Somehow all that did not send me flying down the garden path to linguistics, but to darker and hotter climes.

  4. Ok, I’ll repeat my comment: Did diagramming lead to phrase structure grammar, thence to our beloved transformational grammar?

  5. No, at that time I was at a grammar school in London. Apparently he thought sentence diagramming would teach the cockney kids to talk proper. A prescriptivist before his time, he wouldn’t give me a mark for ‘bow window’, he said it was ‘bay’. ‘Bow window’ is in the OED, though.

  6. Dearie, ‘diagramming’ means you draw curved arrows and boxes and underline things, it is actually diagramming.

  7. When did diagramming die? We were still doing it in elementary school in New Hampshire in the late 70s, but I suspect we were behind the curve. I never really enjoyed it. I always lumped it in, probably unfairly, with transformational grammar as a language study tool for people who don’t really enjoy languages or writing. With a little more perspective today, I think I can see the attraction, certainly compared to parsing.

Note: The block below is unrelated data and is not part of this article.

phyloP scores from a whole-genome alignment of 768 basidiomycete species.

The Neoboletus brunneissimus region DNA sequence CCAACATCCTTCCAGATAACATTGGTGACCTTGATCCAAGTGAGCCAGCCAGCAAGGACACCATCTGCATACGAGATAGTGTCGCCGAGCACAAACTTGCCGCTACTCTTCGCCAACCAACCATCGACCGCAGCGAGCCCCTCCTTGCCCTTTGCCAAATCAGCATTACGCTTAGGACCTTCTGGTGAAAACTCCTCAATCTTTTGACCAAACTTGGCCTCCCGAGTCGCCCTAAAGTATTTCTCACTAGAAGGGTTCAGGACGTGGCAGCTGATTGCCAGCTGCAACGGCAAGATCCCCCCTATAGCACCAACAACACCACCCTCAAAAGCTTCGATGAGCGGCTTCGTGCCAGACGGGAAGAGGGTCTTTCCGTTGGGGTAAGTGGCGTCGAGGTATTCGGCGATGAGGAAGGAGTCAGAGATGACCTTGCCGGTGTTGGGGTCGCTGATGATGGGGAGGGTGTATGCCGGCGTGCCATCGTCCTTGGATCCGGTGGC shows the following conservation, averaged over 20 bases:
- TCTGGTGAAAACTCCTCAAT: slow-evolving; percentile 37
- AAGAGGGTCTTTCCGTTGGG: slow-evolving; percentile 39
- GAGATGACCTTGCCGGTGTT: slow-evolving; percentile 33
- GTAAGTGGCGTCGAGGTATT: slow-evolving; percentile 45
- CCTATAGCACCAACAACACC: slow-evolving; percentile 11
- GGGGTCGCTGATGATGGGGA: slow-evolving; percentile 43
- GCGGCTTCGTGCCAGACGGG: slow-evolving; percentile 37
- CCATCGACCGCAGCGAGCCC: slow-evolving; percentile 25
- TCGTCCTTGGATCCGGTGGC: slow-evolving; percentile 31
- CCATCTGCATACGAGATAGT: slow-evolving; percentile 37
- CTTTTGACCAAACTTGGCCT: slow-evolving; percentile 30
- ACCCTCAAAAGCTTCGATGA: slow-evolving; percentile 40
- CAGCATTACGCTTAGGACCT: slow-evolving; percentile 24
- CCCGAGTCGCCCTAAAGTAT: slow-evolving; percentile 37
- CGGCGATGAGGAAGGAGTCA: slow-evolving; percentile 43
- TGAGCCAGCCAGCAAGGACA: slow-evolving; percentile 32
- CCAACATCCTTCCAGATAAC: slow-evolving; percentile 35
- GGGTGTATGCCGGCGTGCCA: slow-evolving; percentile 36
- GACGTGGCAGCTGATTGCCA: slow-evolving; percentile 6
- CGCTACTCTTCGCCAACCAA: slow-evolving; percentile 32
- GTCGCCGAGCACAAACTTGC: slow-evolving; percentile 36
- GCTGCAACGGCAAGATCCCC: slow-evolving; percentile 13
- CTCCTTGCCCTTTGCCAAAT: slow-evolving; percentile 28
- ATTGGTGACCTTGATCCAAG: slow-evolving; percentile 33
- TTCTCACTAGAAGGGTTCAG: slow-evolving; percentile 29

8. Some of you will be happy to know that sentence diagramming was still being taught in my eighth-grade English class in 2000. I remember feeling at the time that it was an old-fashioned approach, mostly because the teachers who taught the other two sections of the same year did not use it.
    I enjoyed it, though, and I would support its reintroduction. I always find it odd that grammar instruction is considered incompatible with a progressive education. Although I’ve since forgotten the intricacies of the lines and slashes, I think that it has influenced my approach to language learning ever since.